In my home country, it is common for people to work at a research lab/group with titles such as "Research Assistant" after their Masters before their PhD.

Do such positions exist in the UK, and do they pose any visa troubles for international students?

My field is computer science and statistics.

  • 2
    Which field are you interested in? In physics I don't think this is very common. Visa rules are in flux due to Brexit, and I would worry that such a position would not pay you enough to qualify as a "highly skilled worker", and nor would you be eligible for a student visa if you're not studying for a degree. Better to just apply for PhD positions.
    – astronat
    Jul 30 at 15:28
  • @astronat Field: CS & statistics.
    – léloipa
    Jul 30 at 15:30

There exists research positions in the UK for people with an MSc but no PhD, which are not necessarily meant for acquiring a PhD while employed. Such positions are rare however, and definitely not a natural stepping stone on the way to a PhD.

I suspect that the pay of these positions will be insufficient by itself to make you count as "highly skilled worker". Moreover, most of these positions I have seen in CS are very short term (eg 6 months), and it would surprise me if universities would be overly keen to go through the visa process for this.

While PhD funding in the UK is not particularly accessible for foreigners either, I'd recommend applying for a PhD in the UK, or doing a PhD elsewhere and then coming to the UK as postdoc/lecturer if your goal is an academic position in the UK.


In my field - broadly molecular biology - such positions do exist, but they are no where near as common as Postdoc (officially known as Postdoctoral Research Assistants) positions. Part of the reason for this is that grant holders here are very constrained in what they are allowed to spend grant money on. Most grants will have postdoc listed, and so a pre-doctoral assistant or technician is seen as a bonus position. But our department will high one or two of these each year, probably on 1 or 2 year contracts.

I would broaden your scope to take in research technician positions as well. At least in my field, techinicans and pre-doctoral research assistants are treated more or less interchangably - the only difference being that research assistants are planning to do this for a couple of years before doing a PhD, while technicians are regarded as more long term things (althgouh contracts are generally the same in both cases - the length of the grant).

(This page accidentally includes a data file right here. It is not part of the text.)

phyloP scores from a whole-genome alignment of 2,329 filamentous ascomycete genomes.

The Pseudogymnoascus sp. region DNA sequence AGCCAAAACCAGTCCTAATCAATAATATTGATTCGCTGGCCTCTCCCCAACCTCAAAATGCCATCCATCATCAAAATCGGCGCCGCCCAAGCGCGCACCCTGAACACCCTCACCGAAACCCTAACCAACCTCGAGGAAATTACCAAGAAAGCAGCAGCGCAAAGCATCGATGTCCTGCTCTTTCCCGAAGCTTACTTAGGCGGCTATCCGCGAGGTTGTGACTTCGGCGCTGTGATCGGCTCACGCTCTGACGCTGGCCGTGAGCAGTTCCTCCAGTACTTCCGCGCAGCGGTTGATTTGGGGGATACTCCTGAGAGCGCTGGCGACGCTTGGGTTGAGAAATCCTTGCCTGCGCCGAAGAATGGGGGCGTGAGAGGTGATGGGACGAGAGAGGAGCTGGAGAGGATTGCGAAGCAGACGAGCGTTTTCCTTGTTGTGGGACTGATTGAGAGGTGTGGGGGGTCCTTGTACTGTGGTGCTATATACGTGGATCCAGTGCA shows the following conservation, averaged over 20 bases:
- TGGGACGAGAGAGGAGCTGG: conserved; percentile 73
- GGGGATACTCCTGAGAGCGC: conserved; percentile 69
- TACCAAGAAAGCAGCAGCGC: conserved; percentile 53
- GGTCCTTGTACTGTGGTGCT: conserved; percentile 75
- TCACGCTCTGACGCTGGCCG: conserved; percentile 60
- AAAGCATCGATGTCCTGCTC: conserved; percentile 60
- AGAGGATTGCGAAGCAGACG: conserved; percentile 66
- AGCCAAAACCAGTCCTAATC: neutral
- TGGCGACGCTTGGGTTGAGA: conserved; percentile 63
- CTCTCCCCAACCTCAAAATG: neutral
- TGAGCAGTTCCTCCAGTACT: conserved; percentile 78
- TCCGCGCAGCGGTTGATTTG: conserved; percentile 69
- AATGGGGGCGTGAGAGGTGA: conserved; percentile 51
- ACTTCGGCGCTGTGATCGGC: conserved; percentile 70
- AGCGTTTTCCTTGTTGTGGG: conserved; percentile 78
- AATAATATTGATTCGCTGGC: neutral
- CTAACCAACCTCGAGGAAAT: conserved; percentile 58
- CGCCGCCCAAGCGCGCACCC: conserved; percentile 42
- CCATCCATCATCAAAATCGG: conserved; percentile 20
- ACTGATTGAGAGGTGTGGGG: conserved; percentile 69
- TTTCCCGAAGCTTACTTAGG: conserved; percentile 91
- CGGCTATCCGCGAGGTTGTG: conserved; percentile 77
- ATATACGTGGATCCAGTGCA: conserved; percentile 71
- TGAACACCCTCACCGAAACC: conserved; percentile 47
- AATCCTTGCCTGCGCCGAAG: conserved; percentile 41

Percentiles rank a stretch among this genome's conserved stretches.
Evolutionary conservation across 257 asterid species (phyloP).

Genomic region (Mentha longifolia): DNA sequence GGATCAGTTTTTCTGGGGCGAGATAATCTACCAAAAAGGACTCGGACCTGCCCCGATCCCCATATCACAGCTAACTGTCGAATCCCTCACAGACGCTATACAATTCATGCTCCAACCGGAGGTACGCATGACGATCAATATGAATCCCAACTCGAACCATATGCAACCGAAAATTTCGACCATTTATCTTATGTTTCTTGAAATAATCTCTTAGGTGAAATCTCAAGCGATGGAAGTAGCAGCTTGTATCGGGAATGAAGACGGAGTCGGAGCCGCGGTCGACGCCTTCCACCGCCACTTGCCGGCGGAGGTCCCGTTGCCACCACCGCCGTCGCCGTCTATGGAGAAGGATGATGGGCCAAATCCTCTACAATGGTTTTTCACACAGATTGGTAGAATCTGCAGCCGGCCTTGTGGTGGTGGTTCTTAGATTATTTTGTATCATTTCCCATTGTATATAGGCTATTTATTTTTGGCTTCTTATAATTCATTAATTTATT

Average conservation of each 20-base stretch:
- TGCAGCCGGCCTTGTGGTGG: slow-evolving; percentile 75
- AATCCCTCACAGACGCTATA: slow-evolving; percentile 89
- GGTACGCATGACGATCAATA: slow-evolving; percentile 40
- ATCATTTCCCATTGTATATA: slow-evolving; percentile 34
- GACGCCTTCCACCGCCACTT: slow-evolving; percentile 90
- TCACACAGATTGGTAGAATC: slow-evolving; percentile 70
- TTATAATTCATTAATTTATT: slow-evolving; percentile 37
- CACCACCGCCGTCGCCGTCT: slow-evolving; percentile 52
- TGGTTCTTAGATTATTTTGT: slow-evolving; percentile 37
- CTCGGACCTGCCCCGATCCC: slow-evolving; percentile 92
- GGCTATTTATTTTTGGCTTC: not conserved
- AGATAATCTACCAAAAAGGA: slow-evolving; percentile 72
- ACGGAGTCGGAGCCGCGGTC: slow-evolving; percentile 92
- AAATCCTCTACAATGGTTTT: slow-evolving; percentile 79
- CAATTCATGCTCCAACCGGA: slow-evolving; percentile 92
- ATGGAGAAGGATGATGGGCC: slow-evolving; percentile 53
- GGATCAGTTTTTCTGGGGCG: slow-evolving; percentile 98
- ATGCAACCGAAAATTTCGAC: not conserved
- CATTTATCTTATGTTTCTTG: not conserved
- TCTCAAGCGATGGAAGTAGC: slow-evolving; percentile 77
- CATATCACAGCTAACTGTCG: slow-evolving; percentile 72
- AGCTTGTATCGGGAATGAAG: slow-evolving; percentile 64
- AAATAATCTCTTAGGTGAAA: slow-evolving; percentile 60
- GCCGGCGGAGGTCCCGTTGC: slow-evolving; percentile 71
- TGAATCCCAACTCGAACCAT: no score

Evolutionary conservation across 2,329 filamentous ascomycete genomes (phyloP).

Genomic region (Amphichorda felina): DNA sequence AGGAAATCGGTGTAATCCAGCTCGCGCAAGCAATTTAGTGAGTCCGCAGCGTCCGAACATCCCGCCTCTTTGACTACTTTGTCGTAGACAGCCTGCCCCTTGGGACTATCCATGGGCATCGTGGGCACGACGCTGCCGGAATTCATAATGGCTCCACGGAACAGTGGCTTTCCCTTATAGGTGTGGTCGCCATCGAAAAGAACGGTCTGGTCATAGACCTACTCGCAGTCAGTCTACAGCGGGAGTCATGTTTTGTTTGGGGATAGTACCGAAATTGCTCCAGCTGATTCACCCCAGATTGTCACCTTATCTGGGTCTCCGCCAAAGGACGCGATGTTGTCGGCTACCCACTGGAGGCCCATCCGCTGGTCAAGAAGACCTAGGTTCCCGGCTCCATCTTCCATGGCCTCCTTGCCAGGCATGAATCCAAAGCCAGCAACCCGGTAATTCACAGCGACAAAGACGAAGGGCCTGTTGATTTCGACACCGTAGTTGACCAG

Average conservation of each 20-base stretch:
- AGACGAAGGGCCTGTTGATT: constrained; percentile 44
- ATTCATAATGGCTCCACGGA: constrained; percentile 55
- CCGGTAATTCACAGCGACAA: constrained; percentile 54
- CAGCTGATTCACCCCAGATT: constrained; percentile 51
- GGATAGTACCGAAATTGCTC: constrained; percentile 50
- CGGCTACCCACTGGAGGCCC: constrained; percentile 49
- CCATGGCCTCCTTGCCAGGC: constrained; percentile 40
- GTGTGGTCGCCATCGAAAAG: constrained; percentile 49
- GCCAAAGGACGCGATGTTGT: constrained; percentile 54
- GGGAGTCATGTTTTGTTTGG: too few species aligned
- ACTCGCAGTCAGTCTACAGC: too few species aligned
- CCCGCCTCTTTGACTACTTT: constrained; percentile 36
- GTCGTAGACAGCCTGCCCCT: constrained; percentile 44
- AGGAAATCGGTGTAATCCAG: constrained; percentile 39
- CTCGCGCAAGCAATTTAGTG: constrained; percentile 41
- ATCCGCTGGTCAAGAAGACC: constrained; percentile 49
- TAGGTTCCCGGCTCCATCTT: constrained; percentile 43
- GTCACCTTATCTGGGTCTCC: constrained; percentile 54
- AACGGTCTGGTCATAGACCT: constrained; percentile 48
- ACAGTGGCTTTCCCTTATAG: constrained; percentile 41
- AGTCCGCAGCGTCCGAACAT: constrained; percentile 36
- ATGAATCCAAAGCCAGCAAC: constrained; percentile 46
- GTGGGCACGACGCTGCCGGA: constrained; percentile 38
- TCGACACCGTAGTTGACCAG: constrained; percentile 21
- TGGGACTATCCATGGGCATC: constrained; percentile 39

As has been pointed out, the salary for the such positions will not be high enough to qualify you for the "highly skilled worker" visa, so you'd have to find a different visa route. One thing to do is to check if your field is listed on the shortage occupation list.

EDIT: I was wrong, the rules have recently changed. The criteria for the skilled worker visa can be different if:

You can be paid between 70% and 90% of the usual going rate for your job if your salary is at least £20,480 per year and you meet one of the following criteria:

  • your job is in a shortage occupation
  • you’re under 26, studying or a recent graduate, or in professional training
  • you have a science, technology, engineering or maths (STEM) PhD level qualification that’s relevant to your job (if you have a relevant PhD level qualification in any other subject your salary must be at least £23,040)
  • you have a postdoctoral position in science or higher education

If you just finished your master's degree in the UK, you are eligable to work here for 2 years anyway. Or you'd be eligable if you accompanied a partner or other family member who had a visa.

Its also no longer true that PhD funding is not accessible to international students in the UK - the rules changed this year so that each government funded PhD program can take upto 20% of their students from overseas. However, the government program will only pay the home fee rate. So either the university must agree to waive the increased overseas tuition fee (many are doing this), or the student has to find a way to cover the difference.

Your Answer

By clicking “Post Your Answer”, you agree to our terms of service, privacy policy and cookie policy

Not the answer you're looking for? Browse other questions tagged or ask your own question.